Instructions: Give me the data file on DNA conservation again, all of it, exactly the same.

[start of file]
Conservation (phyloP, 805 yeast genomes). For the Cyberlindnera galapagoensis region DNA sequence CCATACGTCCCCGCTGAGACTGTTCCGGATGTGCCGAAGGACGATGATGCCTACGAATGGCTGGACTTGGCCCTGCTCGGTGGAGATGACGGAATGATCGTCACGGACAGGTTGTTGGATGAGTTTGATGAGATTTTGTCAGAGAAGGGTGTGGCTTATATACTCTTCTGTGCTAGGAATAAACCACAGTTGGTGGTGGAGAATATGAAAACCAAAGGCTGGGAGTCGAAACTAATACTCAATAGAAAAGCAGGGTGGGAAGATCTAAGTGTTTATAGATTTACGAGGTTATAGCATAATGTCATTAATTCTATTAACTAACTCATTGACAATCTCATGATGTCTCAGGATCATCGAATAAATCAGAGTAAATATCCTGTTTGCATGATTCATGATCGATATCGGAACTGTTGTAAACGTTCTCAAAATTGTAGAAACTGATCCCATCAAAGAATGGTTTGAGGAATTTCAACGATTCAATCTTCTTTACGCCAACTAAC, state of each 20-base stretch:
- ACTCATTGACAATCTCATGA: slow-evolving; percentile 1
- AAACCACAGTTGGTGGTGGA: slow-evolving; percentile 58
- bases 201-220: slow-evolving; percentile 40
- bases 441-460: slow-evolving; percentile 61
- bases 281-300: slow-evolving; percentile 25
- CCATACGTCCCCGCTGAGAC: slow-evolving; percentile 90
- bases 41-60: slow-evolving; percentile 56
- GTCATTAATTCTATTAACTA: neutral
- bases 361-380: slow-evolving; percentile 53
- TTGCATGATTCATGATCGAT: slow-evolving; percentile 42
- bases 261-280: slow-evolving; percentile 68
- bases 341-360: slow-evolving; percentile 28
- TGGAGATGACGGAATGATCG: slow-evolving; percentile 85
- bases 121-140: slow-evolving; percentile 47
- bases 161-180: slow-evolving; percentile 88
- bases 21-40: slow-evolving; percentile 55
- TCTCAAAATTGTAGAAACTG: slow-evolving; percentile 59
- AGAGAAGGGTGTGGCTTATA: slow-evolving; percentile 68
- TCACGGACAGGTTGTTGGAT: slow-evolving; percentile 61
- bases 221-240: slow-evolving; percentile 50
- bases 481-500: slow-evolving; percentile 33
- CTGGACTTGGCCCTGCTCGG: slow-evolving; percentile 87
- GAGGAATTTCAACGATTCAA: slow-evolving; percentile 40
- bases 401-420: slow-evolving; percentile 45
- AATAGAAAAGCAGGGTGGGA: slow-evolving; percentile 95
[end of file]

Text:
Conservation (phyloP, 805 yeast genomes). For the Cyberlindnera galapagoensis region DNA sequence CCATACGTCCCCGCTGAGACTGTTCCGGATGTGCCGAAGGACGATGATGCCTACGAATGGCTGGACTTGGCCCTGCTCGGTGGAGATGACGGAATGATCGTCACGGACAGGTTGTTGGATGAGTTTGATGAGATTTTGTCAGAGAAGGGTGTGGCTTATATACTCTTCTGTGCTAGGAATAAACCACAGTTGGTGGTGGAGAATATGAAAACCAAAGGCTGGGAGTCGAAACTAATACTCAATAGAAAAGCAGGGTGGGAAGATCTAAGTGTTTATAGATTTACGAGGTTATAGCATAATGTCATTAATTCTATTAACTAACTCATTGACAATCTCATGATGTCTCAGGATCATCGAATAAATCAGAGTAAATATCCTGTTTGCATGATTCATGATCGATATCGGAACTGTTGTAAACGTTCTCAAAATTGTAGAAACTGATCCCATCAAAGAATGGTTTGAGGAATTTCAACGATTCAATCTTCTTTACGCCAACTAAC, state of each 20-base stretch:
- ACTCATTGACAATCTCATGA: slow-evolving; percentile 1
- AAACCACAGTTGGTGGTGGA: slow-evolving; percentile 58
- bases 201-220: slow-evolving; percentile 40
- bases 441-460: slow-evolving; percentile 61
- bases 281-300: slow-evolving; percentile 25
- CCATACGTCCCCGCTGAGAC: slow-evolving; percentile 90
- bases 41-60: slow-evolving; percentile 56
- GTCATTAATTCTATTAACTA: neutral
- bases 361-380: slow-evolving; percentile 53
- TTGCATGATTCATGATCGAT: slow-evolving; percentile 42
- bases 261-280: slow-evolving; percentile 68
- bases 341-360: slow-evolving; percentile 28
- TGGAGATGACGGAATGATCG: slow-evolving; percentile 85
- bases 121-140: slow-evolving; percentile 47
- bases 161-180: slow-evolving; percentile 88
- bases 21-40: slow-evolving; percentile 55
- TCTCAAAATTGTAGAAACTG: slow-evolving; percentile 59
- AGAGAAGGGTGTGGCTTATA: slow-evolving; percentile 68
- TCACGGACAGGTTGTTGGAT: slow-evolving; percentile 61
- bases 221-240: slow-evolving; percentile 50
- bases 481-500: slow-evolving; percentile 33
- CTGGACTTGGCCCTGCTCGG: slow-evolving; percentile 87
- GAGGAATTTCAACGATTCAA: slow-evolving; percentile 40
- bases 401-420: slow-evolving; percentile 45
- AATAGAAAAGCAGGGTGGGA: slow-evolving; percentile 95